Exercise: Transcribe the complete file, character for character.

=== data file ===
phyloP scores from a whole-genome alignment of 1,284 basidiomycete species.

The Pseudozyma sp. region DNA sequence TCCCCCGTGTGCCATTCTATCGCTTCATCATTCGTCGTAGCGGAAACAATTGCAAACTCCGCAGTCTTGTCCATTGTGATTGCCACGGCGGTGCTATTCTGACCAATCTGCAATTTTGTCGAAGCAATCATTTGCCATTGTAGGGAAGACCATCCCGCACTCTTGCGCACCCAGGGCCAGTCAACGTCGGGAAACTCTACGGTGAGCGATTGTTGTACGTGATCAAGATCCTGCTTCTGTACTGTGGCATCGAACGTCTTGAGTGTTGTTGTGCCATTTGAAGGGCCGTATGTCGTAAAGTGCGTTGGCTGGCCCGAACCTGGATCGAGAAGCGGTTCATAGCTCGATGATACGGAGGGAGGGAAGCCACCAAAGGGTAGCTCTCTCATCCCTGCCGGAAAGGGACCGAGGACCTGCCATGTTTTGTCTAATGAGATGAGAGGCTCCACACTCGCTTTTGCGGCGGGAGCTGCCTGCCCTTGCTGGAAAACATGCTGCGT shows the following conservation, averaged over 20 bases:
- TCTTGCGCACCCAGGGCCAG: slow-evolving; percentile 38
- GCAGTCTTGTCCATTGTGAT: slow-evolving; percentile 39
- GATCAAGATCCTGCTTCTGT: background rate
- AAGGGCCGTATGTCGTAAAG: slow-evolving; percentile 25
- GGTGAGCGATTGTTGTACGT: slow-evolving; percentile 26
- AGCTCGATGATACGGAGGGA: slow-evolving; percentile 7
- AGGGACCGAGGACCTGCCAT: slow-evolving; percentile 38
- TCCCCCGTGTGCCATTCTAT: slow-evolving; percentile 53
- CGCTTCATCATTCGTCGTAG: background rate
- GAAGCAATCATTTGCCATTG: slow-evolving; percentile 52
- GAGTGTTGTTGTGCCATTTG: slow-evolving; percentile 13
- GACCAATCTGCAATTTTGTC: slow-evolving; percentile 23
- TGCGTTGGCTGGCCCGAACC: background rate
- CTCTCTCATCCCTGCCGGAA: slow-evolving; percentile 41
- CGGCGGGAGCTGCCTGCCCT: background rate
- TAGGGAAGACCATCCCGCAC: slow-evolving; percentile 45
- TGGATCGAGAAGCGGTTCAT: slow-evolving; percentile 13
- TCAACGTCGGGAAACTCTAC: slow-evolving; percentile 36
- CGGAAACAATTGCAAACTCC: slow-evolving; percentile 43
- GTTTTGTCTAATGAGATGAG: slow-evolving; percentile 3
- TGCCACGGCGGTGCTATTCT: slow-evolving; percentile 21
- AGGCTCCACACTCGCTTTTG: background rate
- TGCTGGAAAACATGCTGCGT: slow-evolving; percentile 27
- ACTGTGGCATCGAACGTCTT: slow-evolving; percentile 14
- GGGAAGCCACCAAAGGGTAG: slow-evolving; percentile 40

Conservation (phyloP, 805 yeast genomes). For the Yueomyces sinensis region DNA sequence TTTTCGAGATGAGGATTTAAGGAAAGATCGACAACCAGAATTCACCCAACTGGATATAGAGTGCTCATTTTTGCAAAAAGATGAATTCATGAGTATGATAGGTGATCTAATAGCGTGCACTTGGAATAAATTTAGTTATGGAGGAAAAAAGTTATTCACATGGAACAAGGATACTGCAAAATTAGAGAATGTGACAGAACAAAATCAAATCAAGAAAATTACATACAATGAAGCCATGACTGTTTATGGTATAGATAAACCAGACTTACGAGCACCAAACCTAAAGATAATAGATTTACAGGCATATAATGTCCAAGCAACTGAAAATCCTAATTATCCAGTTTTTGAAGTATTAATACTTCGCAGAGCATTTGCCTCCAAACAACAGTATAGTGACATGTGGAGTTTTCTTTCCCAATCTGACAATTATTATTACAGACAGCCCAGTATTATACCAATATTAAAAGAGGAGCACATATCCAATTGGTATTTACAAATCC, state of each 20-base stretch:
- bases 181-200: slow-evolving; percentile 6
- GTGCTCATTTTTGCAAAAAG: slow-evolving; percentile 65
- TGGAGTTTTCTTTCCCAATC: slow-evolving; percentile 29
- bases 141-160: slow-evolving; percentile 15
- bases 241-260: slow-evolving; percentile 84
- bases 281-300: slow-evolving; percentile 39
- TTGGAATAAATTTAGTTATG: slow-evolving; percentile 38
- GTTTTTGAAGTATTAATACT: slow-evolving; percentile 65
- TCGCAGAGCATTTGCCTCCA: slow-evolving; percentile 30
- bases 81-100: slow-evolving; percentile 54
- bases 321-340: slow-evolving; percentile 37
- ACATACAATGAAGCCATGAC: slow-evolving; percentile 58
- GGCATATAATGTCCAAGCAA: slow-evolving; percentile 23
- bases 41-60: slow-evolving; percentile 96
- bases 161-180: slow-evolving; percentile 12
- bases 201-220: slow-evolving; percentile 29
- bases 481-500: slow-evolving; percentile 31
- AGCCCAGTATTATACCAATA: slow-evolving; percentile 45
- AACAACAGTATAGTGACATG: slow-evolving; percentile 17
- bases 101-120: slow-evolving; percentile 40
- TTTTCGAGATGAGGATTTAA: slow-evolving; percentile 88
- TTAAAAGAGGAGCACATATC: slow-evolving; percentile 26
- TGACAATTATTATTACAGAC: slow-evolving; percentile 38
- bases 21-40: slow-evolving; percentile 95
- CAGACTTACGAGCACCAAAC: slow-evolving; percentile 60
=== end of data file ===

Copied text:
phyloP scores from a whole-genome alignment of 1,284 basidiomycete species.

The Pseudozyma sp. region DNA sequence TCCCCCGTGTGCCATTCTATCGCTTCATCATTCGTCGTAGCGGAAACAATTGCAAACTCCGCAGTCTTGTCCATTGTGATTGCCACGGCGGTGCTATTCTGACCAATCTGCAATTTTGTCGAAGCAATCATTTGCCATTGTAGGGAAGACCATCCCGCACTCTTGCGCACCCAGGGCCAGTCAACGTCGGGAAACTCTACGGTGAGCGATTGTTGTACGTGATCAAGATCCTGCTTCTGTACTGTGGCATCGAACGTCTTGAGTGTTGTTGTGCCATTTGAAGGGCCGTATGTCGTAAAGTGCGTTGGCTGGCCCGAACCTGGATCGAGAAGCGGTTCATAGCTCGATGATACGGAGGGAGGGAAGCCACCAAAGGGTAGCTCTCTCATCCCTGCCGGAAAGGGACCGAGGACCTGCCATGTTTTGTCTAATGAGATGAGAGGCTCCACACTCGCTTTTGCGGCGGGAGCTGCCTGCCCTTGCTGGAAAACATGCTGCGT shows the following conservation, averaged over 20 bases:
- TCTTGCGCACCCAGGGCCAG: slow-evolving; percentile 38
- GCAGTCTTGTCCATTGTGAT: slow-evolving; percentile 39
- GATCAAGATCCTGCTTCTGT: background rate
- AAGGGCCGTATGTCGTAAAG: slow-evolving; percentile 25
- GGTGAGCGATTGTTGTACGT: slow-evolving; percentile 26
- AGCTCGATGATACGGAGGGA: slow-evolving; percentile 7
- AGGGACCGAGGACCTGCCAT: slow-evolving; percentile 38
- TCCCCCGTGTGCCATTCTAT: slow-evolving; percentile 53
- CGCTTCATCATTCGTCGTAG: background rate
- GAAGCAATCATTTGCCATTG: slow-evolving; percentile 52
- GAGTGTTGTTGTGCCATTTG: slow-evolving; percentile 13
- GACCAATCTGCAATTTTGTC: slow-evolving; percentile 23
- TGCGTTGGCTGGCCCGAACC: background rate
- CTCTCTCATCCCTGCCGGAA: slow-evolving; percentile 41
- CGGCGGGAGCTGCCTGCCCT: background rate
- TAGGGAAGACCATCCCGCAC: slow-evolving; percentile 45
- TGGATCGAGAAGCGGTTCAT: slow-evolving; percentile 13
- TCAACGTCGGGAAACTCTAC: slow-evolving; percentile 36
- CGGAAACAATTGCAAACTCC: slow-evolving; percentile 43
- GTTTTGTCTAATGAGATGAG: slow-evolving; percentile 3
- TGCCACGGCGGTGCTATTCT: slow-evolving; percentile 21
- AGGCTCCACACTCGCTTTTG: background rate
- TGCTGGAAAACATGCTGCGT: slow-evolving; percentile 27
- ACTGTGGCATCGAACGTCTT: slow-evolving; percentile 14
- GGGAAGCCACCAAAGGGTAG: slow-evolving; percentile 40

Conservation (phyloP, 805 yeast genomes). For the Yueomyces sinensis region DNA sequence TTTTCGAGATGAGGATTTAAGGAAAGATCGACAACCAGAATTCACCCAACTGGATATAGAGTGCTCATTTTTGCAAAAAGATGAATTCATGAGTATGATAGGTGATCTAATAGCGTGCACTTGGAATAAATTTAGTTATGGAGGAAAAAAGTTATTCACATGGAACAAGGATACTGCAAAATTAGAGAATGTGACAGAACAAAATCAAATCAAGAAAATTACATACAATGAAGCCATGACTGTTTATGGTATAGATAAACCAGACTTACGAGCACCAAACCTAAAGATAATAGATTTACAGGCATATAATGTCCAAGCAACTGAAAATCCTAATTATCCAGTTTTTGAAGTATTAATACTTCGCAGAGCATTTGCCTCCAAACAACAGTATAGTGACATGTGGAGTTTTCTTTCCCAATCTGACAATTATTATTACAGACAGCCCAGTATTATACCAATATTAAAAGAGGAGCACATATCCAATTGGTATTTACAAATCC, state of each 20-base stretch:
- bases 181-200: slow-evolving; percentile 6
- GTGCTCATTTTTGCAAAAAG: slow-evolving; percentile 65
- TGGAGTTTTCTTTCCCAATC: slow-evolving; percentile 29
- bases 141-160: slow-evolving; percentile 15
- bases 241-260: slow-evolving; percentile 84
- bases 281-300: slow-evolving; percentile 39
- TTGGAATAAATTTAGTTATG: slow-evolving; percentile 38
- GTTTTTGAAGTATTAATACT: slow-evolving; percentile 65
- TCGCAGAGCATTTGCCTCCA: slow-evolving; percentile 30
- bases 81-100: slow-evolving; percentile 54
- bases 321-340: slow-evolving; percentile 37
- ACATACAATGAAGCCATGAC: slow-evolving; percentile 58
- GGCATATAATGTCCAAGCAA: slow-evolving; percentile 23
- bases 41-60: slow-evolving; percentile 96
- bases 161-180: slow-evolving; percentile 12
- bases 201-220: slow-evolving; percentile 29
- bases 481-500: slow-evolving; percentile 31
- AGCCCAGTATTATACCAATA: slow-evolving; percentile 45
- AACAACAGTATAGTGACATG: slow-evolving; percentile 17
- bases 101-120: slow-evolving; percentile 40
- TTTTCGAGATGAGGATTTAA: slow-evolving; percentile 88
- TTAAAAGAGGAGCACATATC: slow-evolving; percentile 26
- TGACAATTATTATTACAGAC: slow-evolving; percentile 38
- bases 21-40: slow-evolving; percentile 95
- CAGACTTACGAGCACCAAAC: slow-evolving; percentile 60